|Abstract or Summary
- This investigation explored the use of microcosms as a tool for
studying the dynamics of tropical aquaculture ponds. The potential use
of rabbit excreta as a pond fertilizer in integrated farming systems was
Twelve insulated fiber glass tanks were utilized as microcosms to
simulate earthen ponds. Seven hand-sexed Nile Tilapia O. niloticus)
were stocked per tank, and microcosm performance was observed for a 90-
day experimental period. Three rabbit excreta loading rates
corresponding to 50 and 75 kg/10,000 m³ /day, and a continuously adjusted
manure loading rate were assessed. The fertilizer treatments were
compared to a control treatment where fish were fed on a prepared food.
Water quality variables and fish performance were regularly monitored.
Nitrogen and phosphorous content of rabbit excreta were measured.
The dynamics of the microcosms were similar to warm water earthen
ponds with respect to physical and chemical characteristics.
Statistical differences were detected between control and fertilized
treatments in relation to dissolved oxygen levels, net primary
productivity, total alkalinity, total ammonia and orthophosphate levels.
Primary productivity was influenced more by light intensity and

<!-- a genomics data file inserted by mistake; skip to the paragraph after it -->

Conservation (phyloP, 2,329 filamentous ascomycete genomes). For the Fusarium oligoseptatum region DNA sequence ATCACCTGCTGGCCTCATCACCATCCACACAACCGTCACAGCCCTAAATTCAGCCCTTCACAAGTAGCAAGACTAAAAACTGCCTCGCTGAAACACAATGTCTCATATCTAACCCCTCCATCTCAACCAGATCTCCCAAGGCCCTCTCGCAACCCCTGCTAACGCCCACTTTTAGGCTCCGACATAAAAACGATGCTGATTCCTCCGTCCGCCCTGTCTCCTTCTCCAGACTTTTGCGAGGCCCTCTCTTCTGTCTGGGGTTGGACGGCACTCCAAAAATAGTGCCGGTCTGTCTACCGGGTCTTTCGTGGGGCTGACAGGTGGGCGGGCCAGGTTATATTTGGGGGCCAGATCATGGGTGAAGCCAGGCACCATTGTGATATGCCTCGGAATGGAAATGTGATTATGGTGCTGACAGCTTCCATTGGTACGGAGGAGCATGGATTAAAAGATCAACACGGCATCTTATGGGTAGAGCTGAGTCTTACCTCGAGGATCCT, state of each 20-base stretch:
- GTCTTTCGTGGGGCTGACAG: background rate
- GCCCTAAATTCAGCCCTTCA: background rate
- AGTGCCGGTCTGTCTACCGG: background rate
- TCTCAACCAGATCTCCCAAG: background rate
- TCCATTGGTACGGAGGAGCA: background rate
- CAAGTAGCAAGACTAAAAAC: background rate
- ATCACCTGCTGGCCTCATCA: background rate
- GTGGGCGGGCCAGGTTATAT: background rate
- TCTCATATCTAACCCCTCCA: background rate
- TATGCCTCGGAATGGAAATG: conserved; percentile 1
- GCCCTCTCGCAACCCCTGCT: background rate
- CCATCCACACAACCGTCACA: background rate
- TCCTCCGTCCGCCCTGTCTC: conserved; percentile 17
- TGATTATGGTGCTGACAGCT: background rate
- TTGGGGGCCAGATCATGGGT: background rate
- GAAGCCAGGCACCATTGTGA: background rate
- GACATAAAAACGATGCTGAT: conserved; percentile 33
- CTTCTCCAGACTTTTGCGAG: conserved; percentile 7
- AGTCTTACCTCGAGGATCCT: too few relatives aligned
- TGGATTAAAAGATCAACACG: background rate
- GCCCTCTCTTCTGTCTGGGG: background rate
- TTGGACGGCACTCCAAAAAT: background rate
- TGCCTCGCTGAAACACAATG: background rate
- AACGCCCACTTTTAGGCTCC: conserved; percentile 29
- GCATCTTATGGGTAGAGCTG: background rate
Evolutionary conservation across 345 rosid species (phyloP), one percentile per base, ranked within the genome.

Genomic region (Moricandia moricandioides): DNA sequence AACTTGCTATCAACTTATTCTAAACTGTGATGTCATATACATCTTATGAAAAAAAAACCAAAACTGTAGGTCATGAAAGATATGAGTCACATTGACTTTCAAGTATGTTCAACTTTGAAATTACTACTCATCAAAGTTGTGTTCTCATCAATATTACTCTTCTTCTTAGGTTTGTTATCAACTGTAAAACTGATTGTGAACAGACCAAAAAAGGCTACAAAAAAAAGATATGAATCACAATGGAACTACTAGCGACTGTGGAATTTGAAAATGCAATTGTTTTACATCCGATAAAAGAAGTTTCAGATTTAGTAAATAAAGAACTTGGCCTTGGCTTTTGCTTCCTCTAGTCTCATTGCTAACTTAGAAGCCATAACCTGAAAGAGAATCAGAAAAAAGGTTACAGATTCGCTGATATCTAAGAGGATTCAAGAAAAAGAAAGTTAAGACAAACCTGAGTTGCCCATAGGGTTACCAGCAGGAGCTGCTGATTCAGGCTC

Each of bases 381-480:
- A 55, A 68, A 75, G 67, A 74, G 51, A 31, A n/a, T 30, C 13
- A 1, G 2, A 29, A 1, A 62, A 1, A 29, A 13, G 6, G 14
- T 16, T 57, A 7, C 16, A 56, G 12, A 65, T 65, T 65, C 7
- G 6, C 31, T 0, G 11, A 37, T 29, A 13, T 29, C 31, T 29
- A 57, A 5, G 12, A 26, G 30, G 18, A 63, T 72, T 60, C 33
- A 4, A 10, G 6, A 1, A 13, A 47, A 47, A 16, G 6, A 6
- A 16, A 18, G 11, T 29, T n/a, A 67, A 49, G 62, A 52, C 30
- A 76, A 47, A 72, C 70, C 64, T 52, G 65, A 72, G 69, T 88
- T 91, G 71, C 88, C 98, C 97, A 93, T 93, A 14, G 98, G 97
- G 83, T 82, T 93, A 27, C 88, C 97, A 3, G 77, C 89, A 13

penetration than by nutrient limitation. Rabbit excreta overloading was
observed in the 75 kg treatment. Fish growth was greatest in the
control treatment, but it was not statistically different from the
continuously adjusted fertilizer treatment (Pondclass) (0.0065 and
0.0056, respectively). Low daily fish gains were observed in the 50 and
75 kg treatments. Low dissolved oxygen and high total ammonia were
concentrations resulted in low weight gains and condition indices of
fish in the 50 and 75 kg treatments. Extrapolated fish yields
corresponded to 6,205, 4,563, 3,686, 4,869 kg/ha/year for control, 50
kg, 75 kg and Pondclass treatments, respectively. The observed yields
are comparable with field experiences in real ponds. The continuously
adjusted treatment showed the lowest manure conversion ratio (3.85) in
the fertilized treatments.
The nitrogen content of rabbit excreta varied according to rabbit
size, presence or absence of urine plus water waste, and food droppings.
Urine plus water waste provided 28 % of the total nitrogen content in
rabbit excreta, whereas food droppings provided 12 %. Rabbit urine may
play an important role in aquacultural systems because it contains a
large fraction of nitrogen in inorganic forms which are readily utilized
for algal growth. Other rabbit excreta characteristics such as buoyancy
may be advantageous in aquacultural systems. Rabbit excreta is a
potentially rich source of fertilizer for use in fish ponds.